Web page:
argument. We know that people with disabilities should have the right to a
minimum wage just as every other American is entitled to. Americans with
disabilities should have the right to choose jobs that interest them and
match their existing and developing skills rather than simply being "placed"
into a segregated subminimum wage job. Please call or email your Members of
Congress today and express your support for H.R. 831. The phone number to
the Capitol Switch Board is (202) 224-3121.  

Yesterday afternoon, the flyer below was delivered to every Member of
Congress's office. Feel free to mention that this flyer was dropped off, and
feel free to use this flyer to develop talking points while on the phone. In
addition, the flyer will be emailed out to legislative aides today along
with an article from the Baltimore Sun (also below).  

Thank you all for your hard work. 

Yours in the fight for Fair Wages,



The Fair Wages for Workers with Disabilities Act (H.R. 831) 

*	Responsibly phases out Section 14(c) of the Fair Labor Standards Act
(FLSA), which currently allows employers to pay subminimum wages to workers
with disabilities.
*	Gives 14(c) certificate-holding nonprofit entities three years to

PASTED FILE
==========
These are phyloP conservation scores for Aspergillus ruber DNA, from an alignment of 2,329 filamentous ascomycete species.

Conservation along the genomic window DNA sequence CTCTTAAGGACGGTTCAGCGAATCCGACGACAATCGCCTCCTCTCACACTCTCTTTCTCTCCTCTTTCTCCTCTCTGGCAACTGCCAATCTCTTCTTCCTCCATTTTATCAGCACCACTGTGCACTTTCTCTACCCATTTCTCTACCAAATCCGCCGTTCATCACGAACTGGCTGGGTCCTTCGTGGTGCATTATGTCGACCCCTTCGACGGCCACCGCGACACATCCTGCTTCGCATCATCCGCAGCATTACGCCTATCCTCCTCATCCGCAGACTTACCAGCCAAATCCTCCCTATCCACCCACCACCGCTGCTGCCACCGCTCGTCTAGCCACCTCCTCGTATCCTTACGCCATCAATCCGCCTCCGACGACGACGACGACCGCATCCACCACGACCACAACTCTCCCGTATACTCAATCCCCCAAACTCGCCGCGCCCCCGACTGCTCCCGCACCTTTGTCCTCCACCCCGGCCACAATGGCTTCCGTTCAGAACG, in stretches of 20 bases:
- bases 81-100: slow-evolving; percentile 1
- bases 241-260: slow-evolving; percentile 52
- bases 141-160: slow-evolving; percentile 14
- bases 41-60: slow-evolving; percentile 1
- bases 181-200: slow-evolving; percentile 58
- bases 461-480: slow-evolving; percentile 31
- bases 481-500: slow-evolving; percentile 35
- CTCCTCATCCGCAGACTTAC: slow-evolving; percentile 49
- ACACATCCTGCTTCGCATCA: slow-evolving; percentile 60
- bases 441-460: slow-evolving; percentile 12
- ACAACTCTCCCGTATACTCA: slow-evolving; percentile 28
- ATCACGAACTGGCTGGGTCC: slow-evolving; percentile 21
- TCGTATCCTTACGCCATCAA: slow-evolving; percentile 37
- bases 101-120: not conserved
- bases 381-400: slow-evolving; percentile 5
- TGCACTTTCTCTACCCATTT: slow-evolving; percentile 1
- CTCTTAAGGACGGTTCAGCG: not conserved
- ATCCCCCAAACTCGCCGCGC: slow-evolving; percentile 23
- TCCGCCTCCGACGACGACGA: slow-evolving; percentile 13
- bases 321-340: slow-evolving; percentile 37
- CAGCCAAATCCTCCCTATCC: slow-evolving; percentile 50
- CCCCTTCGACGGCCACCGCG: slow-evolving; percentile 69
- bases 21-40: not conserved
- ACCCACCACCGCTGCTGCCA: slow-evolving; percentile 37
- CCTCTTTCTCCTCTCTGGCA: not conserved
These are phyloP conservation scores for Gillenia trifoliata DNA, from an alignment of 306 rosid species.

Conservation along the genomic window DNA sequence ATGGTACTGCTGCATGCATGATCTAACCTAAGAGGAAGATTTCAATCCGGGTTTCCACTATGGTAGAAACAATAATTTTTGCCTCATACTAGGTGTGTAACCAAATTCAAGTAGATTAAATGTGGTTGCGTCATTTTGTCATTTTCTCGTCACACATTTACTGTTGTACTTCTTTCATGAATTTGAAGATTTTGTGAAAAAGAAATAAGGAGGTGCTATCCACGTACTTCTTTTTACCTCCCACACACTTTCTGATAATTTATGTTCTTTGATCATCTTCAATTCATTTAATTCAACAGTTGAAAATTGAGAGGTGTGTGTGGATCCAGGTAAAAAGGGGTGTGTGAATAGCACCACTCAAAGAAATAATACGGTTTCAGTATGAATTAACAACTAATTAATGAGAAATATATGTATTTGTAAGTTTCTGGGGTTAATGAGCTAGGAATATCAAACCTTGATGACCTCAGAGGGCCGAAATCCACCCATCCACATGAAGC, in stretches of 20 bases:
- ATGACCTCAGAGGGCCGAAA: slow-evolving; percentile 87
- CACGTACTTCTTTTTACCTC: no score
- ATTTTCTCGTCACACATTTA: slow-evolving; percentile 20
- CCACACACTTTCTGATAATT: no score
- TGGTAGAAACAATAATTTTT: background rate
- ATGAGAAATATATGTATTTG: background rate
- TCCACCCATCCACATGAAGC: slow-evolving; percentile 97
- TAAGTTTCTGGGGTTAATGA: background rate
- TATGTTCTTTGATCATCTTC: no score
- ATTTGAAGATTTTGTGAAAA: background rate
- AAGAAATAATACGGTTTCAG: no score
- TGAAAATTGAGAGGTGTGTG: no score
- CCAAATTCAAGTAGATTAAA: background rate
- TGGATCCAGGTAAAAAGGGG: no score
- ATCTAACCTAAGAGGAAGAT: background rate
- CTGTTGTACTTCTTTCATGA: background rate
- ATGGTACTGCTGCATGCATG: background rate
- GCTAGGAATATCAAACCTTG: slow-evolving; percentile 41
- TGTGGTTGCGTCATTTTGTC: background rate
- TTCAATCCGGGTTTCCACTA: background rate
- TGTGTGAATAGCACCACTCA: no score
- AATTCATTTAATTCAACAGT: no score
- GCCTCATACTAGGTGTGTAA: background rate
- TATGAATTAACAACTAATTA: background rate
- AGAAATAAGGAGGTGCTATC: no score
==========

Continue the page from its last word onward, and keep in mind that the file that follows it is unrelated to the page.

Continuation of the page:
transform to a proven business model that provides training and support that
assists people with all disabilities to obtain competitive, integrated

The New Reality:
*	Strategies exist to assist those with even the most significant
disabilities to obtain competitive integrated employment.

*	Former 14(c) certificate-holding entities have successfully
converted to a business model that compensates every employee at the federal
minimum wage or higher. This includes most National Industries for the Blind
(NIB) non-profits and most Goodwill Industries.

*	Public funds should be used to assist people with disabilities to
become more financially self-sufficient, not to train them to be public

*	The over 70% unemployment rate of workers with disabilities can only
be corrected with the implementation of new innovative strategies.

Section 14(c) Subminimum wage payments:
*	Sustain an outdated, ineffective service model of low expectations.
*	Leave over 400,000 people with disabilities living in poverty.
*	Assist less than 5% of workers to obtain competitive integrated